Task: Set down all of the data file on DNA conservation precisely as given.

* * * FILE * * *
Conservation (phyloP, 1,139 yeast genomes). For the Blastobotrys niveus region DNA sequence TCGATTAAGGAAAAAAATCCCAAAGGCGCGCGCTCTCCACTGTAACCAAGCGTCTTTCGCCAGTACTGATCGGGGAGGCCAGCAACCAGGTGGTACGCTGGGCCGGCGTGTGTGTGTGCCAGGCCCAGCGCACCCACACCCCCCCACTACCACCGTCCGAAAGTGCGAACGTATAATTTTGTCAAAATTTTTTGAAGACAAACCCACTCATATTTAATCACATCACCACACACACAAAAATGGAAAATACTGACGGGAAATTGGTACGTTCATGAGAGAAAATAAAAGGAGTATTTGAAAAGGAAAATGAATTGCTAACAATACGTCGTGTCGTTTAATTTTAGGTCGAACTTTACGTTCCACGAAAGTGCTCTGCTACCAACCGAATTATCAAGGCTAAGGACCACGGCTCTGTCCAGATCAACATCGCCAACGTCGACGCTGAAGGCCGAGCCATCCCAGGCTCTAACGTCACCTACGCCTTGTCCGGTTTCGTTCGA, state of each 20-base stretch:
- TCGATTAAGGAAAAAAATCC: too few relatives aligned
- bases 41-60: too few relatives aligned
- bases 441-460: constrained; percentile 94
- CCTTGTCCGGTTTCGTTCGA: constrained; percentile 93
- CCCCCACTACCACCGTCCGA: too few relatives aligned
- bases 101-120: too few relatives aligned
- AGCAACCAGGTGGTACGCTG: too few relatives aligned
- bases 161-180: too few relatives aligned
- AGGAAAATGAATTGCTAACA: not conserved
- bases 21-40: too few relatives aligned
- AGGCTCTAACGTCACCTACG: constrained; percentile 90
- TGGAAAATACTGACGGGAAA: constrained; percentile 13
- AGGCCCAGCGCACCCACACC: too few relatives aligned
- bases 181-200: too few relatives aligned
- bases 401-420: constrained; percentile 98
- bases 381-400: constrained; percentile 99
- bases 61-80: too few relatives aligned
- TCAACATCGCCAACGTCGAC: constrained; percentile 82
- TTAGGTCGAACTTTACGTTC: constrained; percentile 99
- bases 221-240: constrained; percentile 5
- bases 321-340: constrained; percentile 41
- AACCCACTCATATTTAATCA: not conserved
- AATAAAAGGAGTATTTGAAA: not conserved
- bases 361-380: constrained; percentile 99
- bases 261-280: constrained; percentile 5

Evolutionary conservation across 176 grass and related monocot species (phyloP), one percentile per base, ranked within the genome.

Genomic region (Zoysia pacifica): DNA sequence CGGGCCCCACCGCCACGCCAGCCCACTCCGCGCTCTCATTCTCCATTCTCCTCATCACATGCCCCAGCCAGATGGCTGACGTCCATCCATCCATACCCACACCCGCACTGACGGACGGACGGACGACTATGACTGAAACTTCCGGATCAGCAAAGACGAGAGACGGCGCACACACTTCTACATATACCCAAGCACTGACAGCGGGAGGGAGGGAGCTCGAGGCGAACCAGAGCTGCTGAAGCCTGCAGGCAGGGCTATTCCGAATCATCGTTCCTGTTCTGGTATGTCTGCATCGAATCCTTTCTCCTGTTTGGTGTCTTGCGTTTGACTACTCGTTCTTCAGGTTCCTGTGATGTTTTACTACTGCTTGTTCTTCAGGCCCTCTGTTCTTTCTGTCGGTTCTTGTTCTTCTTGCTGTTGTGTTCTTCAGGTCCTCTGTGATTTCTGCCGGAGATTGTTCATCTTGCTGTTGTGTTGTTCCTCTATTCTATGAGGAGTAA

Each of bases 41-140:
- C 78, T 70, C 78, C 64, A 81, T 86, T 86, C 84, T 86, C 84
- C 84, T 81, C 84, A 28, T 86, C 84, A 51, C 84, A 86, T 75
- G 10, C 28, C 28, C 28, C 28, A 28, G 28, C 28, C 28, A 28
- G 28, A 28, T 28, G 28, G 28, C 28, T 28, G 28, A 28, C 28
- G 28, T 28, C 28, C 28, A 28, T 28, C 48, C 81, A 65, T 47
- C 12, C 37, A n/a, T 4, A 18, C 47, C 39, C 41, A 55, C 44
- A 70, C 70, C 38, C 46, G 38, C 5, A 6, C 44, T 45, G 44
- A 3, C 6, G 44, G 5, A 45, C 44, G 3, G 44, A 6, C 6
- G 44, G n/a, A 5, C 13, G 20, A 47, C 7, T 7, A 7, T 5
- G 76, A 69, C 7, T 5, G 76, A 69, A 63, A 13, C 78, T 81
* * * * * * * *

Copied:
Conservation (phyloP, 1,139 yeast genomes). For the Blastobotrys niveus region DNA sequence TCGATTAAGGAAAAAAATCCCAAAGGCGCGCGCTCTCCACTGTAACCAAGCGTCTTTCGCCAGTACTGATCGGGGAGGCCAGCAACCAGGTGGTACGCTGGGCCGGCGTGTGTGTGTGCCAGGCCCAGCGCACCCACACCCCCCCACTACCACCGTCCGAAAGTGCGAACGTATAATTTTGTCAAAATTTTTTGAAGACAAACCCACTCATATTTAATCACATCACCACACACACAAAAATGGAAAATACTGACGGGAAATTGGTACGTTCATGAGAGAAAATAAAAGGAGTATTTGAAAAGGAAAATGAATTGCTAACAATACGTCGTGTCGTTTAATTTTAGGTCGAACTTTACGTTCCACGAAAGTGCTCTGCTACCAACCGAATTATCAAGGCTAAGGACCACGGCTCTGTCCAGATCAACATCGCCAACGTCGACGCTGAAGGCCGAGCCATCCCAGGCTCTAACGTCACCTACGCCTTGTCCGGTTTCGTTCGA, state of each 20-base stretch:
- TCGATTAAGGAAAAAAATCC: too few relatives aligned
- bases 41-60: too few relatives aligned
- bases 441-460: constrained; percentile 94
- CCTTGTCCGGTTTCGTTCGA: constrained; percentile 93
- CCCCCACTACCACCGTCCGA: too few relatives aligned
- bases 101-120: too few relatives aligned
- AGCAACCAGGTGGTACGCTG: too few relatives aligned
- bases 161-180: too few relatives aligned
- AGGAAAATGAATTGCTAACA: not conserved
- bases 21-40: too few relatives aligned
- AGGCTCTAACGTCACCTACG: constrained; percentile 90
- TGGAAAATACTGACGGGAAA: constrained; percentile 13
- AGGCCCAGCGCACCCACACC: too few relatives aligned
- bases 181-200: too few relatives aligned
- bases 401-420: constrained; percentile 98
- bases 381-400: constrained; percentile 99
- bases 61-80: too few relatives aligned
- TCAACATCGCCAACGTCGAC: constrained; percentile 82
- TTAGGTCGAACTTTACGTTC: constrained; percentile 99
- bases 221-240: constrained; percentile 5
- bases 321-340: constrained; percentile 41
- AACCCACTCATATTTAATCA: not conserved
- AATAAAAGGAGTATTTGAAA: not conserved
- bases 361-380: constrained; percentile 99
- bases 261-280: constrained; percentile 5

Evolutionary conservation across 176 grass and related monocot species (phyloP), one percentile per base, ranked within the genome.

Genomic region (Zoysia pacifica): DNA sequence CGGGCCCCACCGCCACGCCAGCCCACTCCGCGCTCTCATTCTCCATTCTCCTCATCACATGCCCCAGCCAGATGGCTGACGTCCATCCATCCATACCCACACCCGCACTGACGGACGGACGGACGACTATGACTGAAACTTCCGGATCAGCAAAGACGAGAGACGGCGCACACACTTCTACATATACCCAAGCACTGACAGCGGGAGGGAGGGAGCTCGAGGCGAACCAGAGCTGCTGAAGCCTGCAGGCAGGGCTATTCCGAATCATCGTTCCTGTTCTGGTATGTCTGCATCGAATCCTTTCTCCTGTTTGGTGTCTTGCGTTTGACTACTCGTTCTTCAGGTTCCTGTGATGTTTTACTACTGCTTGTTCTTCAGGCCCTCTGTTCTTTCTGTCGGTTCTTGTTCTTCTTGCTGTTGTGTTCTTCAGGTCCTCTGTGATTTCTGCCGGAGATTGTTCATCTTGCTGTTGTGTTGTTCCTCTATTCTATGAGGAGTAA

Each of bases 41-140:
- C 78, T 70, C 78, C 64, A 81, T 86, T 86, C 84, T 86, C 84
- C 84, T 81, C 84, A 28, T 86, C 84, A 51, C 84, A 86, T 75
- G 10, C 28, C 28, C 28, C 28, A 28, G 28, C 28, C 28, A 28
- G 28, A 28, T 28, G 28, G 28, C 28, T 28, G 28, A 28, C 28
- G 28, T 28, C 28, C 28, A 28, T 28, C 48, C 81, A 65, T 47
- C 12, C 37, A n/a, T 4, A 18, C 47, C 39, C 41, A 55, C 44
- A 70, C 70, C 38, C 46, G 38, C 5, A 6, C 44, T 45, G 44
- A 3, C 6, G 44, G 5, A 45, C 44, G 3, G 44, A 6, C 6
- G 44, G n/a, A 5, C 13, G 20, A 47, C 7, T 7, A 7, T 5
- G 76, A 69, C 7, T 5, G 76, A 69, A 63, A 13, C 78, T 81